Tesla's Corner-Cutting 'Bombshell' Shouldn't Surprise You

Tesla workers have told CNBC that, in order to meet Elon Musk and Tesla’s delivery quota for the second quarter, that they were subjected to unfathomably harsh conditions and took numerous manufacturing shortcuts.

This "bombshell" should come as no surprise anyone who has followed the Tesla story.

Elon Musk's Fun-House Sounds Like a Nightmare

elon musk tesla stock tsla
Elon Musk's Tesla fun-house doesn't sound like much fun for employees. | Source: REUTERS/Bobby Yip/File Photo

Elon Musk said he was cracking the whip on employees towards the end of June in order to reach the delivery estimate target.

We've known for some time that many Tesla cars have had numerous manufacturing defects, and have the tendency to spontaneously combust on occasion.

But at least Tesla says that employees have fun:

"We work hard to create a work environment that is as safe, fair and fun as possible, and it is incredibly important to us that employees look forward to coming to work every day," a spokesperson was quoted as saying.

However, Tesla operates its manufacturing business in what is called an "open-air tent factory," and employees told CNBC that they were forced to work through freezing nighttime temperatures, excessively hot daytime temperatures, and even unhealthy air quality brought on by wildfire smoke.

Not so fun.

Whereas most legitimate automobile manufacturers rely excessively on robots and other automatic means of production to meet delivery estimates, these employees said they themselves had to bypass the robots and put the cars and battery packs together themselves.

This included the use of electrical tape to fix some defects. Great. That should rival being able to trick an autopilot-enabled car with table salt.

What Does This Say About Tesla's Logistics?

The conditions under which the employees are working make for great headlines, but the real concern is what conditions imply about Tesla's logistics.

Most people never consider the importance of logistics when it comes to the goods and services they use on a daily basis. Yet when one stops and considers the amount of effort and precision that goes in from the order of a vehicle to its eventual delivery, the logistical complexity is mind-boggling.

Established car manufacturers have taken decades to refine and constantly improve their logistics. This is not only necessary for product quality control, but also for worker and consumer safety. A missing bolt here, a defective ring there, and you have a product recall at best or the Challenger explosion at worst.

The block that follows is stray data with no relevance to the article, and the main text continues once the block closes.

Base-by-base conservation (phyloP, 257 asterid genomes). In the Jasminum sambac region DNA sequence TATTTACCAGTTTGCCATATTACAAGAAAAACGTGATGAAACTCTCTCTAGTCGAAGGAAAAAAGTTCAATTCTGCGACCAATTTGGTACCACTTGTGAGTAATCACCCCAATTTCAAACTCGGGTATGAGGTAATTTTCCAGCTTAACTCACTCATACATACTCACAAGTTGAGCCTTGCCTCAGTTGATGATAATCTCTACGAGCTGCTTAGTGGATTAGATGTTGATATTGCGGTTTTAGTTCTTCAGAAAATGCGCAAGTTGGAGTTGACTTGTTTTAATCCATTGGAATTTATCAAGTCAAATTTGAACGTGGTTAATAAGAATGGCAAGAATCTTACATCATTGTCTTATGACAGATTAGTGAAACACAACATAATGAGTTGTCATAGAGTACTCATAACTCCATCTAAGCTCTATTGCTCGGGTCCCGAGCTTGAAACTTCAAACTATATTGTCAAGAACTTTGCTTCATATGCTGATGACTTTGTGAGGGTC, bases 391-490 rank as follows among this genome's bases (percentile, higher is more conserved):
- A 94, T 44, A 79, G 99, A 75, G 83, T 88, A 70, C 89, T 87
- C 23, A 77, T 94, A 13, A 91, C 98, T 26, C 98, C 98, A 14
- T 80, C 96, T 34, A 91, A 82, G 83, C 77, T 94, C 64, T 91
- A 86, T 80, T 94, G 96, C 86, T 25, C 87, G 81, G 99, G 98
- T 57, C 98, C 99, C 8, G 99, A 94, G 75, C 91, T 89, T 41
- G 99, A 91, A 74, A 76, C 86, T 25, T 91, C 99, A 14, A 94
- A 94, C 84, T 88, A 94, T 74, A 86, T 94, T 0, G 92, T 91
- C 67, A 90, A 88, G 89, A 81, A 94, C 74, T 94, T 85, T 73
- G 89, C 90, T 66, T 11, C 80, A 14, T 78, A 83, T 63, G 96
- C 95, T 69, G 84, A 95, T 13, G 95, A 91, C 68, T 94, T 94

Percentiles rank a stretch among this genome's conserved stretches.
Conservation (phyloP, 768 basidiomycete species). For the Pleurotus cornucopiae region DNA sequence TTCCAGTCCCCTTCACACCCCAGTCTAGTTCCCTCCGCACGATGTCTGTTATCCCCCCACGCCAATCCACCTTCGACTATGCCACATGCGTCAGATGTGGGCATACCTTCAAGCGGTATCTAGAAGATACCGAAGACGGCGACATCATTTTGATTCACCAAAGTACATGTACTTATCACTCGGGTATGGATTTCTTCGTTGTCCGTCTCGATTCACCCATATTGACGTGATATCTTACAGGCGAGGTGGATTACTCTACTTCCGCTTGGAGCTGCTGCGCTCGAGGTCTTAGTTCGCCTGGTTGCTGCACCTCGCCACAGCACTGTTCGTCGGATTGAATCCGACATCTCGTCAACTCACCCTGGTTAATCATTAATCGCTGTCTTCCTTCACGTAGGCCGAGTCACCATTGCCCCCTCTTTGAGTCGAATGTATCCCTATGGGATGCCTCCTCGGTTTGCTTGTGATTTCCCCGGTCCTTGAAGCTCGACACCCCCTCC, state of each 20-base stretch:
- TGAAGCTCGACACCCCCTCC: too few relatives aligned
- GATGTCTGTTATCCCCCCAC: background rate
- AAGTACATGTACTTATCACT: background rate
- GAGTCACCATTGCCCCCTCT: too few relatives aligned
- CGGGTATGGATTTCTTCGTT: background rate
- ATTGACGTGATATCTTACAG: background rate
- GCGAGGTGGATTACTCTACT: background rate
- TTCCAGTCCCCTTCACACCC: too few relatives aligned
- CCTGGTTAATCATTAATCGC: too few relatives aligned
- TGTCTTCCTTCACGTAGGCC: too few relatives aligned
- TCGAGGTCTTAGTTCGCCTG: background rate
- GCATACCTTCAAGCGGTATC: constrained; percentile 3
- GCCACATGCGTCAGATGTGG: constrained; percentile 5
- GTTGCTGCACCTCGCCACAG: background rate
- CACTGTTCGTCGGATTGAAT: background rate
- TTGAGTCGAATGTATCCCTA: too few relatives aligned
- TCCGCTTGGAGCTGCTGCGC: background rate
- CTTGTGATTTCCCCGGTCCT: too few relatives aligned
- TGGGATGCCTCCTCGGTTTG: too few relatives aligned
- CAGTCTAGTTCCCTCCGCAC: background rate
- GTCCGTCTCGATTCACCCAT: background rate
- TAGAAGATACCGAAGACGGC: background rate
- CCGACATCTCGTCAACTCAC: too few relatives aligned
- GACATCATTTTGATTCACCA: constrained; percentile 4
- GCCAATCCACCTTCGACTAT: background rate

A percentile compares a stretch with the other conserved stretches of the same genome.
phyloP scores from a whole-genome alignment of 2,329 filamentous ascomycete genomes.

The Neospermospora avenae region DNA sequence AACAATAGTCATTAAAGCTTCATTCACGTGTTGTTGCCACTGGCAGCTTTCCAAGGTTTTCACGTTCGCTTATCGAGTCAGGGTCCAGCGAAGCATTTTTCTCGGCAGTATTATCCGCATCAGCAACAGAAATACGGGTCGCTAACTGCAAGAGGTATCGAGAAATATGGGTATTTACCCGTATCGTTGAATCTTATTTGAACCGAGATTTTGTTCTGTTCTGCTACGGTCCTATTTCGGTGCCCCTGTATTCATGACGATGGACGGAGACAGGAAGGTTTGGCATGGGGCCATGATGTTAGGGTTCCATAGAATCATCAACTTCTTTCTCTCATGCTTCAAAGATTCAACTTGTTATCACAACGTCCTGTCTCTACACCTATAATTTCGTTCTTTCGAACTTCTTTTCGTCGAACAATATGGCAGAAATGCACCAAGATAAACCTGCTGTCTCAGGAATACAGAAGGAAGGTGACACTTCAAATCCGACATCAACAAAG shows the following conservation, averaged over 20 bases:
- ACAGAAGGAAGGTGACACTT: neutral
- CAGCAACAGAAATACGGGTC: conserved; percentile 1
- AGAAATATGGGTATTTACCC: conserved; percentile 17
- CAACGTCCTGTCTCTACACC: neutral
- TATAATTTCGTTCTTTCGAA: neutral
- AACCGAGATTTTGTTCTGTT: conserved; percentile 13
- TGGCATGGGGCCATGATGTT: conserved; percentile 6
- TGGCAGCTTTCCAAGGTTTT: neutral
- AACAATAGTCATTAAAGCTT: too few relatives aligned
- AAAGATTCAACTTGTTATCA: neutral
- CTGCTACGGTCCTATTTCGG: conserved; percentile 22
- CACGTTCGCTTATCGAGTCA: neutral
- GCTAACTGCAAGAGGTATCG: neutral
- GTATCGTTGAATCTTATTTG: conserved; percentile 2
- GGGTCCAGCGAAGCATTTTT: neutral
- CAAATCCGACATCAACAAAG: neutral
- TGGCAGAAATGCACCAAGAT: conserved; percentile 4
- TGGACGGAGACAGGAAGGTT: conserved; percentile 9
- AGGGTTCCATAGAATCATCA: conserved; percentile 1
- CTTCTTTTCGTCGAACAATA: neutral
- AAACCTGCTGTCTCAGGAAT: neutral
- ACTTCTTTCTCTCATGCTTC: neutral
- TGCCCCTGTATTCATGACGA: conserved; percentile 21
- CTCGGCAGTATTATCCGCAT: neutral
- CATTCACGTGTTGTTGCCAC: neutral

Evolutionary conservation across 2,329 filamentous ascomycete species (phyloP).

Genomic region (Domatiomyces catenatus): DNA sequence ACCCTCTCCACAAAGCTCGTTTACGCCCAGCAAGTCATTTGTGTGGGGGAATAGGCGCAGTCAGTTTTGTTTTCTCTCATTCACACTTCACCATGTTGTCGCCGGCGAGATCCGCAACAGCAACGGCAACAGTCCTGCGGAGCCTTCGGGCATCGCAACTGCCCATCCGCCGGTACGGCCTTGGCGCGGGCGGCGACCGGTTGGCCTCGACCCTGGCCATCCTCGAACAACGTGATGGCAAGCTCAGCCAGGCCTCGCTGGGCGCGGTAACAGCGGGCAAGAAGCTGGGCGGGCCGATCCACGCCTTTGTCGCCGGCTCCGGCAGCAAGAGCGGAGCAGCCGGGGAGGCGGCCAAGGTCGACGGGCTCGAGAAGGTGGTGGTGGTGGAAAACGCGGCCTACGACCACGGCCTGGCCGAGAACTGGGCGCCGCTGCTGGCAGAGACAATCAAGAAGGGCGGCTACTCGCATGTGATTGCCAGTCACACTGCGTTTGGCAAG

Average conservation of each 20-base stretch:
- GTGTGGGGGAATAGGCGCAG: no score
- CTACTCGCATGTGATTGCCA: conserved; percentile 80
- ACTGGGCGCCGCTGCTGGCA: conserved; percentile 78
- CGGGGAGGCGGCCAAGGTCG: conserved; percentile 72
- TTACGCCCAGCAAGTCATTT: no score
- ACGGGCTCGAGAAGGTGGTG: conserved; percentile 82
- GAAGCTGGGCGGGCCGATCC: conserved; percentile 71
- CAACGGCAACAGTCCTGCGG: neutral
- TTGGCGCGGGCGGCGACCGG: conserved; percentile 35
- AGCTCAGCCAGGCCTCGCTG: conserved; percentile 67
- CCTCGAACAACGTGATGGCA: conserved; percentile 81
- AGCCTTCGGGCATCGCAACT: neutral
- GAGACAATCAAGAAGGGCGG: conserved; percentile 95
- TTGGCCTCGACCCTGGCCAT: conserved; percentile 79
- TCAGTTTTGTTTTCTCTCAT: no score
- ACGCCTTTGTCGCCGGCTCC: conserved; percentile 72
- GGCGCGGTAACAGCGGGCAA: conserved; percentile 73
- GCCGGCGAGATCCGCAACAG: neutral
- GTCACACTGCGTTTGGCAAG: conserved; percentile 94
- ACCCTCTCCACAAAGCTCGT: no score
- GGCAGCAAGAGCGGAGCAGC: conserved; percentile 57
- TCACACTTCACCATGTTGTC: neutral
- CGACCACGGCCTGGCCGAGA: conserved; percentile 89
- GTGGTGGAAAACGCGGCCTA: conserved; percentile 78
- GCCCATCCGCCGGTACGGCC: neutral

One has to wonder why Tesla workers haven't unionized.

Tesla has tried to paper over this story by claiming that the employees' descriptions of the manufacturing process are:

“…misleading and do not reflect our manufacturing practices or what it’s like to work at Tesla.”

It may not be what it's like to work at Tesla all the time, but given the huge number of senior management departures, and the near-legendary status of Tesla mechanical difficulties, one is forced to wonder who is being more truthful.

How Can Tesla Get Away With This?

The grander point about how Tesla is being run is a referendum on Elon Musk. If these same stories came out of any other legitimate car manufacturer, the entire industry would be in an uproar.

Managers would get fired, senior management would be forced to resign, the stock of that particular company would fall, and government regulators would be all over that company in less time than it takes a BMW to go from 0 to 60.

This isn't even the first time we've heard about worker conditions. It's been going on for two years.

But because this is Tesla and Elon Musk, everyone seems to turn a blind eye.

Mark my words: If vehicles were delivered in this quarter under the conditions that these employees describe, consumers should worry that they are going to suffer from higher-than-average mechanical and recall problems.

Disclaimer: The views expressed in the article are solely those of the author and do not represent those of, nor should they be attributed to, CCN.

This article is protected by copyright laws and is owned by CCN Markets.

About the author

Lawrence Meyers
Lawrence Meyers

Lawrence Meyers has published over 2,500 articles on finance and policy at outlets including Breitbart.com, Investorplace, WyattResearch, LearnBonds, Lifezette.com, TownHall.com, U.S. News & World Report, and The New York Observer. He hails from New York City in the USA.

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